A court in Vietnam on Wednesday convicted and sentenced prominent dissident Le Quoc Quan to 30 months in prison on tax evasion charges, which were rejected by the outspoken lawyer who said he would not be cowed into silence by the country’s authoritarian leaders.
Quan, a popular blogger and human rights advocate, “protested and denied the indictment read by the prosecutor’s office at the trial,” saying there were many “inaccuracies,” his lawyer Ha Huy Son told RFA’s Vietnamese Service.
He said that his client was also heavily fined by the Hanoi People’s Court as part of his punishment for the tax evasion conviction, which carried a maximum seven-year jail term.
Presiding Judge Le Thi Hop gave Quan “a sentence of 30 months in prison and his company had to pay an evaded tax value of 645 million dong (U.S. $30,000) and a fine of double that amount,” Son said after the verdict was announced.
International rights groups say the tax charges are part of a government campaign against Quan while the critic said he was a victim of a political vendetta.
“I am the victim of political acts,” Agence France-Presse quoted Quan as saying to the court on Wednesday, adding that he had not been allowed to see the evidence against him.
“I will continue my fight against corruption, attacking bureaucracy and stagnancy that are undermining our country,” he said.
Lawyer Son said that Quan’s tax accountant, Pham Thi Phuong, who was also arrested on tax evasion charges along with Quan in December 2012, was ordered jailed for eight months.
“The prosecutor, court, and investigative police agreed on everything. They would not accept any argument from his lawyers. Any error [by the prosecution] was said to be a typo,” he said.
Security was tight around the courthouse during the trial and announcement of the verdict, with police shutting down all roads leading to an area up to 1 kilometer (half of a mile) away from the building.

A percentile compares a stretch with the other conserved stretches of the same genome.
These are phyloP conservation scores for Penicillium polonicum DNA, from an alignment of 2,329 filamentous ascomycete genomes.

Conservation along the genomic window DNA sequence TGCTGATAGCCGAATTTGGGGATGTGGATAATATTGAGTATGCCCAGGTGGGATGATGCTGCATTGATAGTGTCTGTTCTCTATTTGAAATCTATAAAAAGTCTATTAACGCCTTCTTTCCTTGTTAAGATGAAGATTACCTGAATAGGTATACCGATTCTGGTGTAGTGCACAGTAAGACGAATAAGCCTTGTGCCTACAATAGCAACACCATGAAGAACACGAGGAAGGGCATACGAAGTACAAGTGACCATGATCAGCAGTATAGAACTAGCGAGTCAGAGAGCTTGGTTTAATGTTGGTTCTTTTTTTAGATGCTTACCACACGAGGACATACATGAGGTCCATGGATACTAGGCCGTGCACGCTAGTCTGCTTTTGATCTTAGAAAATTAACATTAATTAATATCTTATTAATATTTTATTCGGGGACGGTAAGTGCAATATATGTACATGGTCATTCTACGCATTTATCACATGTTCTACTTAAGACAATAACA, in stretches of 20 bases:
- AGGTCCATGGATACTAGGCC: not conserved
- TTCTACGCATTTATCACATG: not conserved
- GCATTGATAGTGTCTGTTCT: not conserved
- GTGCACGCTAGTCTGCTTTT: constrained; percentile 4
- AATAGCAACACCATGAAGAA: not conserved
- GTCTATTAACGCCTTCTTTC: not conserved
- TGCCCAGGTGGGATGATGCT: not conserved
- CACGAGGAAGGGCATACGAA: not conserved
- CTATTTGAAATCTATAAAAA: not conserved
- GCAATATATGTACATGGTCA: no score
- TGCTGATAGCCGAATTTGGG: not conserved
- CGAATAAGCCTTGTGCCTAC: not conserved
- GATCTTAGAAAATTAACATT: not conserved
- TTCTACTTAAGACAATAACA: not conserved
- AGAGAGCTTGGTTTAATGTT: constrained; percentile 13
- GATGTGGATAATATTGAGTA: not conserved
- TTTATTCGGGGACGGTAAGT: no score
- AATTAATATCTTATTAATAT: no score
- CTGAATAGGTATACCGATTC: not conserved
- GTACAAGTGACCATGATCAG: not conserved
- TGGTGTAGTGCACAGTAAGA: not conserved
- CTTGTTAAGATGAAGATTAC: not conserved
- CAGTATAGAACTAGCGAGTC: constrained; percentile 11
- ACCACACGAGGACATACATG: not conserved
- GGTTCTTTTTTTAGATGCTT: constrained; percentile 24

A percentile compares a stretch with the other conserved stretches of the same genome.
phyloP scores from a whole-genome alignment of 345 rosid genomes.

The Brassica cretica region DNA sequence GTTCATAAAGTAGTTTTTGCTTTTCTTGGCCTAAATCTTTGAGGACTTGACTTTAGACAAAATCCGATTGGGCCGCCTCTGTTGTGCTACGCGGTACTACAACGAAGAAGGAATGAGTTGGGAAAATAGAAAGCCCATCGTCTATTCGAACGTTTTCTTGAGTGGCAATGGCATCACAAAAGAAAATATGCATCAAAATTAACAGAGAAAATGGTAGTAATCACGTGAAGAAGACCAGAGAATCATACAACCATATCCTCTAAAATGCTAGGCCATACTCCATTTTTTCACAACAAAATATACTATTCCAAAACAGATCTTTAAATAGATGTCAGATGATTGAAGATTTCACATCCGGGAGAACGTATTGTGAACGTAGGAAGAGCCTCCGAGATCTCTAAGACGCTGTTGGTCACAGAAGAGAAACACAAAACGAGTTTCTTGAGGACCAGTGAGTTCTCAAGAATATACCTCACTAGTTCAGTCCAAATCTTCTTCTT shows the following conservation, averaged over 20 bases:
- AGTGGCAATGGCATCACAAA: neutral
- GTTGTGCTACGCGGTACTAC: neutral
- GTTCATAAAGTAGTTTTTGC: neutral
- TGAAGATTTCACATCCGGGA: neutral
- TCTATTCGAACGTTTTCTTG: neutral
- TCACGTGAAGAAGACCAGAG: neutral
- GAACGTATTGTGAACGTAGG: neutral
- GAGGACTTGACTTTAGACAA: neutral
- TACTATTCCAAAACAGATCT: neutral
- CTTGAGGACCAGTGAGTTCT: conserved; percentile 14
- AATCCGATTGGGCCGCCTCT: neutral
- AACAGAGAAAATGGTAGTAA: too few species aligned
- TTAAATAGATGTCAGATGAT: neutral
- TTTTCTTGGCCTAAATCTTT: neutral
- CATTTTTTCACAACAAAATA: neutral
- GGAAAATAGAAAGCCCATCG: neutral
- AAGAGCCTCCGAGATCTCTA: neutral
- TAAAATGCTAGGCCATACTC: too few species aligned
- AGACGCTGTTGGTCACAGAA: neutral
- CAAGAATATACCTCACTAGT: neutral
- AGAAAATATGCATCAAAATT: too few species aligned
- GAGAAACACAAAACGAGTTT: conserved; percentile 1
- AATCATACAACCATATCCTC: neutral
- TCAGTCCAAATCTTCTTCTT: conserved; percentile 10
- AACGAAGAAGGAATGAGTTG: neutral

Hundreds of supporters, including Quan’s family and friends, attempted to reach the court building Wednesday in a rare protest, chanting, “Down with the unfair trial” and “Lawyer Le Quoc Quan is innocent.”
Observers said that only one employee of Vietnam Solutions Ltd.—where Quan held the position of director—received an invitation from authorities to the proceedings.
Quan’s wife, Nguyen Thi Thu Hien, told RFA that she was refused entry to the trial until two hours after it began at 8:00 a.m. She was eventually permitted to enter, along with a local church leader.
His elderly mother said that “no matter how much we asked,” court authorities would not allow her access to the court, even though she had not seen her son for nearly a year, adding that Quan’s other family members and a trial observer were also refused entry.
A protester from Quan’s hometown in Nghe An province, located some 150 miles (230 kilometers) south of Hanoi, told RFA that he was among a group of supporters who were blocked from accessing the courthouse at around 6:30 a.m.
The crowd of protesters included evicted farmers from the Duong Noi district of Hanoi, residents of Bac Giang—about 100 kilometers (60 miles) northeast of the capital—priests and monks, and even some ethnic minorities, he said, speaking on condition of anonymity.